Some people talk about being at the “cusp of change”, without realising that what they are experiencing is just about to become passé.
In the world of luxury, or what economists would term as “snob goods” – cars, jewellery, watches, fashion clothing, brand visibility is always at the top of mind of businesses, especially for the big boys like LVMH, Kering. Even fast fashion retailer giant Inditex group that owns Zara and Massimo Dutti, extracts ideas from fashion runways of the main players and translates them into accessible realities.
While a great deal of discussion goes about brand visibility, you may end up missing the critical foundation upon which this “visibility” is built if you focus solely on the leaves instead of giving due attention to the forest floor which the roots are gripping onto.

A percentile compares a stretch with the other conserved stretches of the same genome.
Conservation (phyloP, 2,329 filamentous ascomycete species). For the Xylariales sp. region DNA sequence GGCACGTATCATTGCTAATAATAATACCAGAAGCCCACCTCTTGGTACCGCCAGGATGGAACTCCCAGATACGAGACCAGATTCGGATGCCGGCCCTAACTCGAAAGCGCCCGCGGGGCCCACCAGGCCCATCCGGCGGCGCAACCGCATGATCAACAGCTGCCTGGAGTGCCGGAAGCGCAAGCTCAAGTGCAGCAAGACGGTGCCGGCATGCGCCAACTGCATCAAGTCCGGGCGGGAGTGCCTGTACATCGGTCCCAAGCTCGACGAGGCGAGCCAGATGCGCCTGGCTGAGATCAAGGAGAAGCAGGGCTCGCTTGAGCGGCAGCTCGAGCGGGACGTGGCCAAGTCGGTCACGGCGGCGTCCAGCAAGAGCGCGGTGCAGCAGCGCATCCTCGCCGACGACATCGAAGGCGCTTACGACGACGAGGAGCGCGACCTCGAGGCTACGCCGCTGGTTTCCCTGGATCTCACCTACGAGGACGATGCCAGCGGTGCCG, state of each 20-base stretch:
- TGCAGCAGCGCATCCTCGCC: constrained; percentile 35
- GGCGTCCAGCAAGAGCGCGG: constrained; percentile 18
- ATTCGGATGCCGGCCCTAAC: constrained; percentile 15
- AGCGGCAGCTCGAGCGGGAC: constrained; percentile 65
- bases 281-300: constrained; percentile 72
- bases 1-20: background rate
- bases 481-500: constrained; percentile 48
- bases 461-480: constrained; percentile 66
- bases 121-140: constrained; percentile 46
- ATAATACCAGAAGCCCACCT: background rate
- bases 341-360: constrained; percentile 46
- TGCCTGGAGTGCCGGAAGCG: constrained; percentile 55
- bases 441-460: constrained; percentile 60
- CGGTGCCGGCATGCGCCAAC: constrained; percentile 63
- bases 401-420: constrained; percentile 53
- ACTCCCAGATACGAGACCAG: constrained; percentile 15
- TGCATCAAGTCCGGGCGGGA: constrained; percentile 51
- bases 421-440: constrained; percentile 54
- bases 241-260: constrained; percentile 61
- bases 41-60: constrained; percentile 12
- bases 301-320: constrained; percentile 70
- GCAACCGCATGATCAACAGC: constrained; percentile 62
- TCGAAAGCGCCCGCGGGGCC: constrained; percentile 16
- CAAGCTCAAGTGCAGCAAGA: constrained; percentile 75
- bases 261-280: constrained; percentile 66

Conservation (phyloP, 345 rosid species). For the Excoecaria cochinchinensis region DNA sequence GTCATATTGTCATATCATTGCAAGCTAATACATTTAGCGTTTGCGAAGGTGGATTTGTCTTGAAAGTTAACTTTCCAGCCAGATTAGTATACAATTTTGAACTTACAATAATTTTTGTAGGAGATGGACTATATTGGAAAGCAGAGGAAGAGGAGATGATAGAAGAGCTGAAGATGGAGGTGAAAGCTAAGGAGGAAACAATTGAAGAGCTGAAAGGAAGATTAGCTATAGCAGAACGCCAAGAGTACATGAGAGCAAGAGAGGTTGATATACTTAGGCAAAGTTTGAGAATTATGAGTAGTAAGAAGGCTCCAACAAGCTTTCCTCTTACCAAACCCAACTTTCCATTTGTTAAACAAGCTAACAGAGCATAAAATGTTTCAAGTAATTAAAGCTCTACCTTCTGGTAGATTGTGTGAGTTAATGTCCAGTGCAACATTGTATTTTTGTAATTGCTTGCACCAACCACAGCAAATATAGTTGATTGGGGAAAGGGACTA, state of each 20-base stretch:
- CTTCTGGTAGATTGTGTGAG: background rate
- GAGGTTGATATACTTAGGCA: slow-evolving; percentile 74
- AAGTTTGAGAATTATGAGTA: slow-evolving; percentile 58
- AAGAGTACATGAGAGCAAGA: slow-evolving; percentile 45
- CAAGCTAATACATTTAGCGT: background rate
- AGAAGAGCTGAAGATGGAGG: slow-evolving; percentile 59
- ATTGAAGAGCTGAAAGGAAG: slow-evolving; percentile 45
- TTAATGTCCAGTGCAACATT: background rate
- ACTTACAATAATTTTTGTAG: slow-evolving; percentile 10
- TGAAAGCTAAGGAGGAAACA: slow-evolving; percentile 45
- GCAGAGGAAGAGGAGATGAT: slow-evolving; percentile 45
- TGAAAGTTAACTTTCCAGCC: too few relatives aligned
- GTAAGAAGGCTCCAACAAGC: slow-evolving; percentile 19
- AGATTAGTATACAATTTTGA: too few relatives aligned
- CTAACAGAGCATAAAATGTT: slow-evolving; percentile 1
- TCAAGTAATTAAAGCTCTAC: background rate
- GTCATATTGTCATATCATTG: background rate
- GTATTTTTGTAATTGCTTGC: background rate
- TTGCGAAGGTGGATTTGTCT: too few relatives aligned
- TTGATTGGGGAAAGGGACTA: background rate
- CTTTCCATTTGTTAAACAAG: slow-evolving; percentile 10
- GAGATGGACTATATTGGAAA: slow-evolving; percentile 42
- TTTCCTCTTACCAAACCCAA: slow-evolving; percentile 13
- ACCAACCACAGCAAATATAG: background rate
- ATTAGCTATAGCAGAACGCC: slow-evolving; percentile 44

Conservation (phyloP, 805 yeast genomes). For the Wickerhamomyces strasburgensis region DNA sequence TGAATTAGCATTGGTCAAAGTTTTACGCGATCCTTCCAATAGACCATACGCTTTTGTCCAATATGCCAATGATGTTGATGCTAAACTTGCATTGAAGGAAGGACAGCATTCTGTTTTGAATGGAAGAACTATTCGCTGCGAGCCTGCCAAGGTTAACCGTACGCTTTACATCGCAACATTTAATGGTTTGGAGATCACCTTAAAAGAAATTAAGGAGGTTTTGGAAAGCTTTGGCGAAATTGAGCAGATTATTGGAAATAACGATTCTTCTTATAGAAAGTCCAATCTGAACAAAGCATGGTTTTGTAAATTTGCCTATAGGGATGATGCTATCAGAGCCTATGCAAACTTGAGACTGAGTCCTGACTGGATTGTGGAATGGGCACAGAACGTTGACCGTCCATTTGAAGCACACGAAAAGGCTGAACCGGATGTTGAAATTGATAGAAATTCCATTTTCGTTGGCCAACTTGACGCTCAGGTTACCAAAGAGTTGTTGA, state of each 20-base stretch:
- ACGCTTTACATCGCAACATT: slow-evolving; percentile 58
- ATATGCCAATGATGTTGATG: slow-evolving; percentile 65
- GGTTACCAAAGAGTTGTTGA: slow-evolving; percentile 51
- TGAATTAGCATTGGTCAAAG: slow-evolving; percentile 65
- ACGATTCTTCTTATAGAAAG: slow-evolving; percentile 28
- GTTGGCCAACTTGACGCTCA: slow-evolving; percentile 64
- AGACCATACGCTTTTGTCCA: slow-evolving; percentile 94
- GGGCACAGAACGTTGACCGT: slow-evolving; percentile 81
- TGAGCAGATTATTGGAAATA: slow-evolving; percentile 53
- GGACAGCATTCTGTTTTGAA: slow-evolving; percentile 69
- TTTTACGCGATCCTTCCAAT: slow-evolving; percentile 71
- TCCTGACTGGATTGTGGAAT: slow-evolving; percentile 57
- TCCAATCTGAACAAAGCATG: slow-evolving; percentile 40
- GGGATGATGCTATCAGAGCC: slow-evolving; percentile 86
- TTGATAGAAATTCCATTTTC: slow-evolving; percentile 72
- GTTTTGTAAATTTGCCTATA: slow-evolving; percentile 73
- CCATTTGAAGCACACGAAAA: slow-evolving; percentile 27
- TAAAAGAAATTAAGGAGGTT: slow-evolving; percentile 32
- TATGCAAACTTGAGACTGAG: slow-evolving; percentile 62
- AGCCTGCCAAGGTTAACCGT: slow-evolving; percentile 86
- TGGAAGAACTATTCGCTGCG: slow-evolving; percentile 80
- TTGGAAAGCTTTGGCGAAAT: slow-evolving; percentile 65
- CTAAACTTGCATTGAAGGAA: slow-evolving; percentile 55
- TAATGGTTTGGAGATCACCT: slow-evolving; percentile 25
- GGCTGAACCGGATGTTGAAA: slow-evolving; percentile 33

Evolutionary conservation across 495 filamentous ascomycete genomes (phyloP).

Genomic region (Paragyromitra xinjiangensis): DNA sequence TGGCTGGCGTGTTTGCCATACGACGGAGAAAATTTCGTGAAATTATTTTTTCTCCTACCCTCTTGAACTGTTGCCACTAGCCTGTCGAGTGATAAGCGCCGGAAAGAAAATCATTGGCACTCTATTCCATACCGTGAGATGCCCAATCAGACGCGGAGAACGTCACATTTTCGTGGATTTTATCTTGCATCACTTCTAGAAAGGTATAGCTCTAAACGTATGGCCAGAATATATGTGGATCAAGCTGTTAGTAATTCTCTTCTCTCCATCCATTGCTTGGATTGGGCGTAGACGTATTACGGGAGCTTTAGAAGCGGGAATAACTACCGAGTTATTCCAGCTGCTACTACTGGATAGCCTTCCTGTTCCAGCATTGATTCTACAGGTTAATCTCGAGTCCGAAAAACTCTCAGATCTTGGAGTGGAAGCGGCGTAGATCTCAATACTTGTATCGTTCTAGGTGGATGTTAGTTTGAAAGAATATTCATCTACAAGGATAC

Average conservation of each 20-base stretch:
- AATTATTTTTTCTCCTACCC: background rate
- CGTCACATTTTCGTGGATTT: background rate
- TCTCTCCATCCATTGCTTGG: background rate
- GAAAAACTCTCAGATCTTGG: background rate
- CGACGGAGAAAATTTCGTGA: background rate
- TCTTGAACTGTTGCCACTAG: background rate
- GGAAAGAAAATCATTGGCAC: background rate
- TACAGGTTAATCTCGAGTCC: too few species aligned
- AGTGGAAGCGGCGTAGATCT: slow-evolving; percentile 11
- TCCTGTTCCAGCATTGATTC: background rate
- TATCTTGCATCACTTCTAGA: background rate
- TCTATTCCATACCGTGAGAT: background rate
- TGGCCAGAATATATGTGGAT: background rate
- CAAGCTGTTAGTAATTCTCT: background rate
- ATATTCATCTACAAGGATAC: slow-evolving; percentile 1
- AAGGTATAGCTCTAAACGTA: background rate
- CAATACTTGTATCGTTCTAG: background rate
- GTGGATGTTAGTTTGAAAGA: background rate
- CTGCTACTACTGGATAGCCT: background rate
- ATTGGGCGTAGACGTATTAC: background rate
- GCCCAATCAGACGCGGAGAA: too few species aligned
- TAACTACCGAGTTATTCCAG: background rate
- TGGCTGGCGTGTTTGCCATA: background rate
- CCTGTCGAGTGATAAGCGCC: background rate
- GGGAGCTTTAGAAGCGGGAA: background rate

Brand visibility at a macro level is one that is data-driven, and hence, actionable. To achieve a singular dashboard view of where your brand stands, you need to set up a visualisation channel through which decisions about the brand are then made.
Let’s take Balenciaga for example. It thrives with each controversial piece on the runway; from crocs to IKEA bags. And of course, by now we know that this distinction has allowed it to continue to charge exorbitant prices for otherwise frivolous items.
How does its marketing team realise the success or failure of a new product line before actual revenue figures are reported? Well, this is where visualisation for visibility takes place.
Here is a simplified flow diagram to demonstrate how visualisation can be done (Figure 1.1) for a luxury brand:
How is the visualisation of your organisational data flow like to support brand visibility?
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